Starlink, the satellite internet unit of Elon Musk’s SpaceX, expects to be able to provide continuous global coverage by around September but will then need to seek regulatory approvals, its president Gwynne Shotwel said on Tuesday.
“We’ve successfully deployed 1,800 or so satellites and once all those satellites reach their operational orbit, we will have continuous global coverage, so that should be like September timeframe,” she told a Macquarie Group (MQG.AX) technology conference via webcast.
“But then we have regulatory work to go into every country and get approved to provide telecoms services.”
Starlink, which has said it plans to deploy 12,000 satellites in total at a cost of roughly $10 billion, currently offers beta services in 11 countries, Shotwel said.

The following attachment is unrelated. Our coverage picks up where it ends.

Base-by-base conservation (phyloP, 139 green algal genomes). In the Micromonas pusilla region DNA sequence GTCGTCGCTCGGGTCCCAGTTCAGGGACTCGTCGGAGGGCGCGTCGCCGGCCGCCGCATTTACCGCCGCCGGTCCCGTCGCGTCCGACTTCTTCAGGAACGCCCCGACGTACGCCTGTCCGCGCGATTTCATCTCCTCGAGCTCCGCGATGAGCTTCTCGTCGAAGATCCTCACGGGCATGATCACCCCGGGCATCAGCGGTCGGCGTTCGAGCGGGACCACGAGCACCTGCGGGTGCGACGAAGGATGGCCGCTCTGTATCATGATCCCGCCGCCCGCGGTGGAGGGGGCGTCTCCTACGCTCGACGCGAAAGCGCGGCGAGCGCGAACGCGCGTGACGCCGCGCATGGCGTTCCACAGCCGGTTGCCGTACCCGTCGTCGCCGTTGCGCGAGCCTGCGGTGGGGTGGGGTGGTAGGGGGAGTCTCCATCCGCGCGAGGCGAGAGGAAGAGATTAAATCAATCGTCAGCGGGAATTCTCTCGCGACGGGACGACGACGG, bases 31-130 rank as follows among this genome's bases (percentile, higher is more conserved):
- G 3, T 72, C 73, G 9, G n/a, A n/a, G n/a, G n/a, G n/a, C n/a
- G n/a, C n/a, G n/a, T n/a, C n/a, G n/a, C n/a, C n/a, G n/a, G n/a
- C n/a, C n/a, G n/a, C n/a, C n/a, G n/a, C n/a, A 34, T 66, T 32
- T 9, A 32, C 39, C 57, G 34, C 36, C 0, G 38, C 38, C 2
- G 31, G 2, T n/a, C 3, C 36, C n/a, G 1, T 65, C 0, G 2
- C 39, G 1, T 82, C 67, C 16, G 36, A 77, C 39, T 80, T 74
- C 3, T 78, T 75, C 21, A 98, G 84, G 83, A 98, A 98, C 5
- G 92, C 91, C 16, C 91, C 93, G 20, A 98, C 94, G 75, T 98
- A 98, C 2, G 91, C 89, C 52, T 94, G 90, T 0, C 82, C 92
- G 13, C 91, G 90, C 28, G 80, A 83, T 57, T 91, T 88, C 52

In May, Musk said the low-Earth orbiting satellite network had received more than 500,000 preorders for its internet service and anticipates no technical problems meeting demand.
The U.S. Federal Communications Commission this year approved SpaceX’s plan to deploy some Starlink satellites at a lower earth orbit than planned to provide high-speed broadband internet services to people who currently lack access.
Starlink is one of a growing number of makers of small satellites that also includes Amazon.com’s (AMZN.O) Kuiper, Britain’s OneWeb, venture capital-backed Planet, and Raytheon Technologies Corp’s (RTX.N) Blue Canyon Technologies.